EDWARD H. VIDLER was born in Clinton, Oneida County, N.Y., September 4, 1842. This gallant soldier of the late war, who carries the scars of many battles, is the son of James Vidler, a native of Battle, Sussex, England, who came to this country, settling first in Clinton, Oneida County, N.Y., but removed from there to Brookfield, N.Y. His wife was Eliza Curtis, born in Fonda's Bush, Schoharie County, N.Y. Their children were: Edward H., the subject of this biographical mention; Arthur B.; Arvilla M.; Mary A.; and Victor J. The parents died in Brookfield in the year 1885.
Our subject remained at home on the farm until he was fourteen years old, attending the district schools, and then hired out with a farmer to work, availing himself of his unoccupied time in the winter to go to school in the vicinity, which he continued to do until he was about twenty years of age. At this time the Civil War broke out; and, filled with a patriotic impulse, he enlisted in the One Hundred and Fourteenth New York Volunteer Infantry, marched to the front, and served for three years. He took part in seven battles, and was twice severely wounded. At the battle of Winchester, which, as is well known, was one of the hottest engagements of the war, there were fifty men of his regiment killed around him. After being desperately wounded, he was transferred to the Veteran Reserve Corps, where he remained for nine months. At the close of the war he was mustered out, and went to work for a short time on a farm, later buying the place where he now resides.
At the age of twenty-seven he was married to Miss Jane Mason, a daughter of Henry and Deborah Mason, whose family consisted of five children; namely, Hannah, Charles, William, Jane, and Angeline. The parents of these children died in Brookfield. Two children have blessed the union of Mr. and Mrs. Vidler, Clarence and Benny. The great-grandfather of Mrs. E. H. Vidler was one of the pioneer settlers of her native county, moving there when the country was an unbroken wilderness, and after clearing a farm fashioned a plain log cabin with his own hands.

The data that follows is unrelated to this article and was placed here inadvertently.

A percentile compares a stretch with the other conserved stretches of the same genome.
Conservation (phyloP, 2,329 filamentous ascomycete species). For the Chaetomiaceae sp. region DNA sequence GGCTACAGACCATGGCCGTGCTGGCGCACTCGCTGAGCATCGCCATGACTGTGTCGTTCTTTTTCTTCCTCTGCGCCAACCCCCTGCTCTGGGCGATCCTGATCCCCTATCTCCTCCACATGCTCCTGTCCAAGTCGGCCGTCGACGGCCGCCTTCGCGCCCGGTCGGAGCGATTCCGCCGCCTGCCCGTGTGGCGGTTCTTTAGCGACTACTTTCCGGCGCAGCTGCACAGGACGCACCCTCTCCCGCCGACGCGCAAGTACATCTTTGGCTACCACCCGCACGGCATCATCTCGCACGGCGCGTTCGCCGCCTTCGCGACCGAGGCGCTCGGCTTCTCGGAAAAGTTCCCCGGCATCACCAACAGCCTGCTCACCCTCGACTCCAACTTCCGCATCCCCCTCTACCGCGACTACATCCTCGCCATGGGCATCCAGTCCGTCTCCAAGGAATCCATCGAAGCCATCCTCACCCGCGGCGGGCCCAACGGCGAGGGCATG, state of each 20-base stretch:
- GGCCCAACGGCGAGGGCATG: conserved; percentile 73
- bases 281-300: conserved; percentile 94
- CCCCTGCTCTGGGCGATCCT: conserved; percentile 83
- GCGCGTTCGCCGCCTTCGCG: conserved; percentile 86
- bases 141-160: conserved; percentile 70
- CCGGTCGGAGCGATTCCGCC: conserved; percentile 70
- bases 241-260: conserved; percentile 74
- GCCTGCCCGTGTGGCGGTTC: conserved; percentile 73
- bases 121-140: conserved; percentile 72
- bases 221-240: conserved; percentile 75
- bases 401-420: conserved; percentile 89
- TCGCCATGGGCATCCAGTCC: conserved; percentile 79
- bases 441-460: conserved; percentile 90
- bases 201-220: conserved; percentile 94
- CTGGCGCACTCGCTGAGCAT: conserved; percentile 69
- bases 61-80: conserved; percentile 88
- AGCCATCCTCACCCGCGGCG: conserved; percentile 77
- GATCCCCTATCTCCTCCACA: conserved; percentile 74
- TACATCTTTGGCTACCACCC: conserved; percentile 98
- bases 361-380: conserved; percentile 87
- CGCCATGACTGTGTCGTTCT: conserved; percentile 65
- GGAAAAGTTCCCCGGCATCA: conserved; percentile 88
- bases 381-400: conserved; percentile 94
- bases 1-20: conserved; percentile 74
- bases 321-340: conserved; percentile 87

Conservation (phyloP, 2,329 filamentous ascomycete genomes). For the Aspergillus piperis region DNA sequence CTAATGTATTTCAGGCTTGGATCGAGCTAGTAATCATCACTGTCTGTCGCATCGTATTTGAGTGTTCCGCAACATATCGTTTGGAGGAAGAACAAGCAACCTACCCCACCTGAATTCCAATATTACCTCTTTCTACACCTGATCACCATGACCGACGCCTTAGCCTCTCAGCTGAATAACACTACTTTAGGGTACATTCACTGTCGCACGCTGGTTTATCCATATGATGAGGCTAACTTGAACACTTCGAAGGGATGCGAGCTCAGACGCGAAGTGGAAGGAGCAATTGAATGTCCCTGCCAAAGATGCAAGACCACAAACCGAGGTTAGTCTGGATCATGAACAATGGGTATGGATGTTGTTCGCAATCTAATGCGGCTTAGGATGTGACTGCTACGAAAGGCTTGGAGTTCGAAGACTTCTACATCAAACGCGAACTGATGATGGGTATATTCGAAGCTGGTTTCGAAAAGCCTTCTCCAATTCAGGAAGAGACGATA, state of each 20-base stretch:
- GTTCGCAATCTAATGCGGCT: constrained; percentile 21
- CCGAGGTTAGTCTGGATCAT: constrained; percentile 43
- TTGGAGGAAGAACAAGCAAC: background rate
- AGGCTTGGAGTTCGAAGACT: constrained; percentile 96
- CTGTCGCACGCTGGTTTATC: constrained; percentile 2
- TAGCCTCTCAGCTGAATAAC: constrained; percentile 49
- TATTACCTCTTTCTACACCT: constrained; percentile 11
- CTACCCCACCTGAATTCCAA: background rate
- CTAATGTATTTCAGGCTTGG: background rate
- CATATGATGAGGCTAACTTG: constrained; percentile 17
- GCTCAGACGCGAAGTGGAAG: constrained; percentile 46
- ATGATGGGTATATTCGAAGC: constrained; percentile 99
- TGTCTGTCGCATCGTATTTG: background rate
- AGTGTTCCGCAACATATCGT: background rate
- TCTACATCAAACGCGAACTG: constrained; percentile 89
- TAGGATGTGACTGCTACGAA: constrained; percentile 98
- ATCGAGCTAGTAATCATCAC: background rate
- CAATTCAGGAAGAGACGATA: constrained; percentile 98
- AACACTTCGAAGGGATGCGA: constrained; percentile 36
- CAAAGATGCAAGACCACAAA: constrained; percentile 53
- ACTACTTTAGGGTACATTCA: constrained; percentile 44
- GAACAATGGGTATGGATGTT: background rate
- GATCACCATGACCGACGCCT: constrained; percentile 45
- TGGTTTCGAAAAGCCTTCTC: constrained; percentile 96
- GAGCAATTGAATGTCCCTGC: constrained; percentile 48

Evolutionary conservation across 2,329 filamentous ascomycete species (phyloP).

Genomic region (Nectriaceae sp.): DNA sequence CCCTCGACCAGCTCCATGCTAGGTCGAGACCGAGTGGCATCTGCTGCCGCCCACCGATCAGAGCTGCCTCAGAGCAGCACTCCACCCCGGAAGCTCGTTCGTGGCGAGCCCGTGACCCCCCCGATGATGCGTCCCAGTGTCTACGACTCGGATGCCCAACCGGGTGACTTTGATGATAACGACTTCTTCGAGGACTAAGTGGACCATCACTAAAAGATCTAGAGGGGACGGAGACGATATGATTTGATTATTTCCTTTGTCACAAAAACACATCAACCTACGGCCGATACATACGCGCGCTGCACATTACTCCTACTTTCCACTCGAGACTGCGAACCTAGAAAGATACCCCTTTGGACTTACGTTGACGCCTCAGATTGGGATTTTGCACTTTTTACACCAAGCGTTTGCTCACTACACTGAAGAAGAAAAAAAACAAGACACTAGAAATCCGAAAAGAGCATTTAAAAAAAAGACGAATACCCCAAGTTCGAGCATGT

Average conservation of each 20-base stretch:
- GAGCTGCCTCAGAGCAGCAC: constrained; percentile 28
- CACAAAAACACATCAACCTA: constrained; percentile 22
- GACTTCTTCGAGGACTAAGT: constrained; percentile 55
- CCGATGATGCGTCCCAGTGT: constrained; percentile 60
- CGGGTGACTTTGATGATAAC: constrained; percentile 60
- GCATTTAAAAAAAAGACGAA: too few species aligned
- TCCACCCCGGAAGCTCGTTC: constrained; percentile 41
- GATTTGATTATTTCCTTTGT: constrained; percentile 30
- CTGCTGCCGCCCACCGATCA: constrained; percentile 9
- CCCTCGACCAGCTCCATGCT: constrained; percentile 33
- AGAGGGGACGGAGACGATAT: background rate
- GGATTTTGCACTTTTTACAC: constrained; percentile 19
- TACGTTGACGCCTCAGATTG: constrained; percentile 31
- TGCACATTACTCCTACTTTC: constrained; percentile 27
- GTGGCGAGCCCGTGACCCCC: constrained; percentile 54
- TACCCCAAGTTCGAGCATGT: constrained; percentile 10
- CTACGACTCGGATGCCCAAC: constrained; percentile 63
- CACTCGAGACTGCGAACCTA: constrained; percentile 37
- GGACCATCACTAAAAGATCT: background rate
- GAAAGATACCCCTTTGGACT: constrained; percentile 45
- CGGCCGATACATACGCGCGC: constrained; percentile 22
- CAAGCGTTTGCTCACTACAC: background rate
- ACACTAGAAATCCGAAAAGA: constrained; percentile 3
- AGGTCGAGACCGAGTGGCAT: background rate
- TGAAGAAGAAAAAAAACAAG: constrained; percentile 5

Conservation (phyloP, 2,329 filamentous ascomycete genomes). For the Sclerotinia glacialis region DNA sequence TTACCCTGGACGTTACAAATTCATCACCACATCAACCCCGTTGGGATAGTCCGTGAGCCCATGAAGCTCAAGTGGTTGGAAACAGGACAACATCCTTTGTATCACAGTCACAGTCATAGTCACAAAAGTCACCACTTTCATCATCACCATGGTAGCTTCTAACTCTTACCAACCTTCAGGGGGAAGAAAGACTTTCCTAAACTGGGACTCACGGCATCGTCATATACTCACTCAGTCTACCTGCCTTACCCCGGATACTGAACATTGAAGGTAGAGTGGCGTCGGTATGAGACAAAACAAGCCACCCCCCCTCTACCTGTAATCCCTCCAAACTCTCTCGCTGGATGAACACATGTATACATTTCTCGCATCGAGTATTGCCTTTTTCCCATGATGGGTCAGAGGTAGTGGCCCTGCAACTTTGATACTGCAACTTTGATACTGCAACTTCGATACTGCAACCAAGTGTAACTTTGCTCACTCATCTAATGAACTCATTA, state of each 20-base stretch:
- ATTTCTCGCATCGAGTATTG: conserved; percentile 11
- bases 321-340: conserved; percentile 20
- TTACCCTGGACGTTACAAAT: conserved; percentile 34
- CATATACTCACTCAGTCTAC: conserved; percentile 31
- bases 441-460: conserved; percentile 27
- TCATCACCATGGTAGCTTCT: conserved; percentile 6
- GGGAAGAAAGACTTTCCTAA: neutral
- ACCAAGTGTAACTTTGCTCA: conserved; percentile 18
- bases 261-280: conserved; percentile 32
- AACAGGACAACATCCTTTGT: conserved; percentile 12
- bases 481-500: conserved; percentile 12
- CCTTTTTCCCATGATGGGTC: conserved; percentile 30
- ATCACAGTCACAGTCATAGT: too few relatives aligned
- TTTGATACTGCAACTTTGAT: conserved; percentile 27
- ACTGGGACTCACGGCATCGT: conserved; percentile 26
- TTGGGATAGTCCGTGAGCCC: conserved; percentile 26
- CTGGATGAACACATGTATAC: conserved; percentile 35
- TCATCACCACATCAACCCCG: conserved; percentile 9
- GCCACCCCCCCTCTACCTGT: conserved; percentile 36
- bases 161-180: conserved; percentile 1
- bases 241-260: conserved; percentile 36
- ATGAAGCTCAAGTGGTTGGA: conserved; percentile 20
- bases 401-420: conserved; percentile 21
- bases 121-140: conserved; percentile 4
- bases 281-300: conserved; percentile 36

In religious views our subject and his wife are Baptists, being connected by membership with the church of that denomination in Brookfield. They are sincere Christians, as exemplified in their daily lives, and do their part in assisting to promote every good and worthy cause. In political matters Mr. Vidler is a Republican, and not only has an intelligent understanding of the principles of his party, but believes that, when carried out, they are conducive to the best interests of the country at large. During his term of military service he was a brave soldier, fearless in danger, and never afraid of a foremost place in the conflict, and since his return to the more peaceful avocations of private life has won the esteem of his fellow-citizens, who respect him not only for his former record of bravery in the field, but for his qualities as a man and citizen.
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